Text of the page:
Who knows what can go wrong with these vending machines ???
      Unfortunately we have to speculate because of lack of facts.

      1. The question begging to ask is, Why didn’t the OTA contact the OP?  It does make you wonder if the ticket number didn’t transmit, otherwise, the OTA stays on the bottom rung of customer service.

        1. I assume the TKNE transmission is automated. Maybe they do not check for acknowledgments.

          The OP (since he is an elite) probably knew to look for the eticket number in his United Reservation. I am surprised he did not go there and print his e-ticket receipt. That is your proof you have a ticket.

          Something fishy here !!!!

  23. Could it be a bank issue? We all agreed tickets are issued some time (from seconds to hours or even days) after the reservation is created. When the ticket are issued the payment is settled. If there is a bank computer glitch the payment is not received and reservation is cancelled. I had a situation like that with United. Made a reservation on united.com provided credit card info. Website shown reservation as confirmed but still internally processing for almost a month. Called united, they said credit card was declined. They tried again and it was processed just fine.

    1. Booking directly with the carrier, they can issue those tickets any time.  It is their product and they can override the system.

      Tickets issued through a OTA or brick and mortar agency, the credit card company issues us an approval code, the amount is held against the card, but the settlement doesn’t happen until ARC gets the report and takes care of it on their end.

    2.  With all due respect, you need to stop speculating and go by the book.

      We know a reservation was created. He saw it on the carriers site.
      Do we know if an e-ticket was issued from the OTA’s side. If so what is it?
      If no e-tickets were issued, did the OTA or ARC still charge the OP’s credit card?
      If e-tickets were issued, were TKNEs transmitted back to the airline(s).
      Finally, if TKNEs were transmitted and recorded by the airline, who actually cancelled the reservation?

      There is a very strict process agencies go through. No need to speculate. Let’s just get the facts from Elliott.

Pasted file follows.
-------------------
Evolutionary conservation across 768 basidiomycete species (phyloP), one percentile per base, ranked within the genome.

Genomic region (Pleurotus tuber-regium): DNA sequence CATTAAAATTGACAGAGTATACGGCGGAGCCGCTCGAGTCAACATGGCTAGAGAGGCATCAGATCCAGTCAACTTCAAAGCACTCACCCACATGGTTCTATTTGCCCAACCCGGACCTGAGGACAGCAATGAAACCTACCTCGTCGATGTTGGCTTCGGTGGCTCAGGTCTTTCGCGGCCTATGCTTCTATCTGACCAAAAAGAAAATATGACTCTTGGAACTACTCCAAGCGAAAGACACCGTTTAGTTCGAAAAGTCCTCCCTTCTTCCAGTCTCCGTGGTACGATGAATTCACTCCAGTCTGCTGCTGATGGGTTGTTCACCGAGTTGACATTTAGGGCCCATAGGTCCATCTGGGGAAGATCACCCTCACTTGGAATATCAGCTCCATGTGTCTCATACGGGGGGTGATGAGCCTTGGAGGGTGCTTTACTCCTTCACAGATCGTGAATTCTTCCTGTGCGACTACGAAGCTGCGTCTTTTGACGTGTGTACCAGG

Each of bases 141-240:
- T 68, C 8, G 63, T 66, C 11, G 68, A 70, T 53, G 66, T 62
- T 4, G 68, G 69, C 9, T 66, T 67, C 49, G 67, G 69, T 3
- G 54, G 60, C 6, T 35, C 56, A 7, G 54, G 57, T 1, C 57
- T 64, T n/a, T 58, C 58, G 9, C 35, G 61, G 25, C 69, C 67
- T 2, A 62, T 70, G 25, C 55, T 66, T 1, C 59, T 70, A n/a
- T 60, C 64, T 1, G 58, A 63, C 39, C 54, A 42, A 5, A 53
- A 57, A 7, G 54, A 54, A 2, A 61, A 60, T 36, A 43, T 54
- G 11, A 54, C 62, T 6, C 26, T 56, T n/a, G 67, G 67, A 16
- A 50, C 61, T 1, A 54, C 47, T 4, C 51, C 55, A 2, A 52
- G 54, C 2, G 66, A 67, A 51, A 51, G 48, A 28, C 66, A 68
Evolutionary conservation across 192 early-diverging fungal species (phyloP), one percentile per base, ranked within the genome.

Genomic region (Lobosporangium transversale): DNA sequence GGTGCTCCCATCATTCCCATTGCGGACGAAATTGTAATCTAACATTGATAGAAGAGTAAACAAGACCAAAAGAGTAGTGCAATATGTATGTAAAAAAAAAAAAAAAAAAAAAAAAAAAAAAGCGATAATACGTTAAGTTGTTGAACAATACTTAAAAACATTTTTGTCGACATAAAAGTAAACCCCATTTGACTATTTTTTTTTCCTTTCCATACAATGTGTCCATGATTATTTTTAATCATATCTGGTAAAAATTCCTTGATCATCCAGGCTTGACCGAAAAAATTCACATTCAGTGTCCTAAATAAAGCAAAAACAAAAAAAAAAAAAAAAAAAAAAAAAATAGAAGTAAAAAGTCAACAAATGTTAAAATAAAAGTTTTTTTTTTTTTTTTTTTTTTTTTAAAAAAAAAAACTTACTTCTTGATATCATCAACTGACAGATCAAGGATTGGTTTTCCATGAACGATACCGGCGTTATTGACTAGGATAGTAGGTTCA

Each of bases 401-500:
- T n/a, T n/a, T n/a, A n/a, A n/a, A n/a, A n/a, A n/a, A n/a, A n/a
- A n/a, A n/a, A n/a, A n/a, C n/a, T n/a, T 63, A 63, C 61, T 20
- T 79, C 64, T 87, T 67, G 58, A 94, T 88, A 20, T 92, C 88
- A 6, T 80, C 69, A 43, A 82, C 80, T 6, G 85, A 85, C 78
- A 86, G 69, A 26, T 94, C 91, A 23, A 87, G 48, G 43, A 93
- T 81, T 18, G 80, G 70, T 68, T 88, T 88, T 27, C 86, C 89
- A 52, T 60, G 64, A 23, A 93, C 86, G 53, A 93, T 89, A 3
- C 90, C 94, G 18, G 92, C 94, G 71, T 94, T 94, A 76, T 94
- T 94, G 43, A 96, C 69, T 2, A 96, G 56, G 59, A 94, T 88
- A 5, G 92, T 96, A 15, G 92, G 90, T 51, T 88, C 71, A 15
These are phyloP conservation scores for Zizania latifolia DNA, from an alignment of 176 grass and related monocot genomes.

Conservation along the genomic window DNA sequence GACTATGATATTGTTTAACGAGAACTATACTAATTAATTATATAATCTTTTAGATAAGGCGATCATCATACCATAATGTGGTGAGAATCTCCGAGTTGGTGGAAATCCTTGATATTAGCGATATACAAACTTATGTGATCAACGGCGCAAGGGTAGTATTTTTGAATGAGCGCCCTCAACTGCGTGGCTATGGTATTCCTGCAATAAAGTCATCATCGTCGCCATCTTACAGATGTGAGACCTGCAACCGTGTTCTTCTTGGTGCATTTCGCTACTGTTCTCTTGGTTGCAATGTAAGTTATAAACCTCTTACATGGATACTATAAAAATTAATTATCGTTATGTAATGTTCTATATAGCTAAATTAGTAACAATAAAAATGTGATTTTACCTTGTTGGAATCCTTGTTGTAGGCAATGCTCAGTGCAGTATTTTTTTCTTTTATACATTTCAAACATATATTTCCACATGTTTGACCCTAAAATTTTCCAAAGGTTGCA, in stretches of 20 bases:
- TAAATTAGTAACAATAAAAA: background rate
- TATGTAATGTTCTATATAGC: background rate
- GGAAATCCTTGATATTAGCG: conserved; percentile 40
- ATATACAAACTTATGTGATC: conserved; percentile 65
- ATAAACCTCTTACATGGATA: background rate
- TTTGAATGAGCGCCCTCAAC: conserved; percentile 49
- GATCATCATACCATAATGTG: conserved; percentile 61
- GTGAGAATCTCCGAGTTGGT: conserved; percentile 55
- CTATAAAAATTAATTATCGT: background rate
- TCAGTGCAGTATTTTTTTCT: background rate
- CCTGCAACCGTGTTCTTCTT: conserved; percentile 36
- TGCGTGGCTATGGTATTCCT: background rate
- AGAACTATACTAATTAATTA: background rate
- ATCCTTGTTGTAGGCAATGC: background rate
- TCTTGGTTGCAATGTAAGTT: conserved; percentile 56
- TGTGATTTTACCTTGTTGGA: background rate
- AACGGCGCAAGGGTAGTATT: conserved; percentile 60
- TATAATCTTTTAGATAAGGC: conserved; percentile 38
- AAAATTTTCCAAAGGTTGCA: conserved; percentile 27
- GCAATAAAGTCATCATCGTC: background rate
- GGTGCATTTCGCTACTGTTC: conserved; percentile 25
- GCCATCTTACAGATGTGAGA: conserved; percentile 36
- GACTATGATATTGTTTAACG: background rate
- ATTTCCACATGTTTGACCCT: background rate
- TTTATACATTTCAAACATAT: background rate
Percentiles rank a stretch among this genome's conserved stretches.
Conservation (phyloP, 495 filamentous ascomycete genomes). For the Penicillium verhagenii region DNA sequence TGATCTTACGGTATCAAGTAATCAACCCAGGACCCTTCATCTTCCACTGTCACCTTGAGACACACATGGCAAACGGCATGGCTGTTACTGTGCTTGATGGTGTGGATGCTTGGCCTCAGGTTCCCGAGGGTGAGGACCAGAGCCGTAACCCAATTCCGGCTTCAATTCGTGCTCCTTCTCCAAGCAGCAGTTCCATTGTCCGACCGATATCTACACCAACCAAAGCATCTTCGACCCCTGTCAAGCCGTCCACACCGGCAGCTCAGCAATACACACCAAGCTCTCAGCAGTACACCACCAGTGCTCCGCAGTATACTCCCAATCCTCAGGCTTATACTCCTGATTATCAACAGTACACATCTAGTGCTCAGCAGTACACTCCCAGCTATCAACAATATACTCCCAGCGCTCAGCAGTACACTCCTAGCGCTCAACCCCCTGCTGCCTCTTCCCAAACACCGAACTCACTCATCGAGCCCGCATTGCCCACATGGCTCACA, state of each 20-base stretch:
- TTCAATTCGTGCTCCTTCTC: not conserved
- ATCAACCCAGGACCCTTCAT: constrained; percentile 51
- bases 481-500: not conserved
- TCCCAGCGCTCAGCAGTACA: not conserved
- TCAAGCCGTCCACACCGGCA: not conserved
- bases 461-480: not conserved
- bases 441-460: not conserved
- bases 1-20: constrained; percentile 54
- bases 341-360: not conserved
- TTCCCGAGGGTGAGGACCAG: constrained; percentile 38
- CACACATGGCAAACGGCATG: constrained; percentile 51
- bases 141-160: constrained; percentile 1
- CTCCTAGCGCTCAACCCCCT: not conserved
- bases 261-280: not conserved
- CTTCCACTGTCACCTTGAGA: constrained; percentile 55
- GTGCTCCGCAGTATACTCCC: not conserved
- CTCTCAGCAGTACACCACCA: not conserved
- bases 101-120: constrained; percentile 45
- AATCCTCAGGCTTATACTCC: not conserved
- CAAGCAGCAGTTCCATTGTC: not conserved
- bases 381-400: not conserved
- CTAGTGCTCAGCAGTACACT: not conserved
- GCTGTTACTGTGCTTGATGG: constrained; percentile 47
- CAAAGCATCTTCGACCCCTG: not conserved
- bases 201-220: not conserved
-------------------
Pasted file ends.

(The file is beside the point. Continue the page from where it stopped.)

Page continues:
24. Ok, I just read the poll.  Chris, you really need to talk with ‘real’ ticketing agent before posting a poll regarding airline tickets.

    An airline ticket can only be voided within 24 hours after the ticket was issued.  This doesn’t affect the PNR.  The segments remain.  After 24 hours, a ticket must be canceled, which means the reservation is canceled.  Two very different types of transactions.

    Therefore, you poll means nothing the way it is worded. 

        1. My main concern is we do not know if tickets were even issued at all. By asking about VOIDED tickets, then we have to assume that tickets were issued, otherwise there was nothing to void.
          But the OP said UA refused to issue tickets. So there was nothing to void ? I am scratching my head.

      1. Chris, the title is also a bit confusing because the flights were not canceled per se. The booking or reservation was canceled. The last few mornings were difficult. Need stronger coffee.

        IMO, this is an important case since it should remind everyone to look for a valid 13Digit Eticket number or an eticket receipt immediately after paying for a booking.

  25. It puzzles me as to why is a passenger who holds elite status on United is booking his domestic flights through an online agency? Third party agencies almost never save anybody money on domestic travel. I will sometimes check prices at online travel sites and then look at the same itinerary at the airline’s site. The quote from the airline is usually the same.  Had this passenger booked his travel at united.com and received a confirmation, there would have been no attempt to charge a higher fare if the reservation was accidentally deleted by the airline. 

    1. Agree.
      You really use an agent for SERVICE. Some folks do not have the time and inclination to do the searching process.
      INTERNATIONAL travel is different and a bit more complicated so agents can really be helpful.
      But if we are talking about is pricing, then what is left today are Ethnic destinations and an airline ticket consolidator will probably offer the lowest prices.

  26. I guess a takeaway from this is: no ticket number except for “e-ticketless” airlines if any, no actual confirmed reservation.


  27. Actually I think Chris’ opinion poll is adequately reasonable. I may know a tad more about ticketing (but less than you guys, I’m sure) than the average fliers, but I don’t necessarily expect them to know these things.

    If anything, it’s just the wording in an attempt to capture the issue as accurately as possible. Probably “canceled” is a more acceptable general term than “voided”, because the latter is used more by airlines and travel agents for the “specific” scenario of canceling bookings without issued tickets.

    Anywho, the point there is who’s supposedly responsible if a screw up occurs. Usually depends on the screw up, though.


    P.S. Ah darn it, I was replying to Chris’ comment about his opinion poll. And my comment appears elsewhere in spite of clicking Reply below his.

  28. not the agents fault !!!


    They’re getting a measly 5-8% for the booking & that’s only on the fare not the taxes & charges.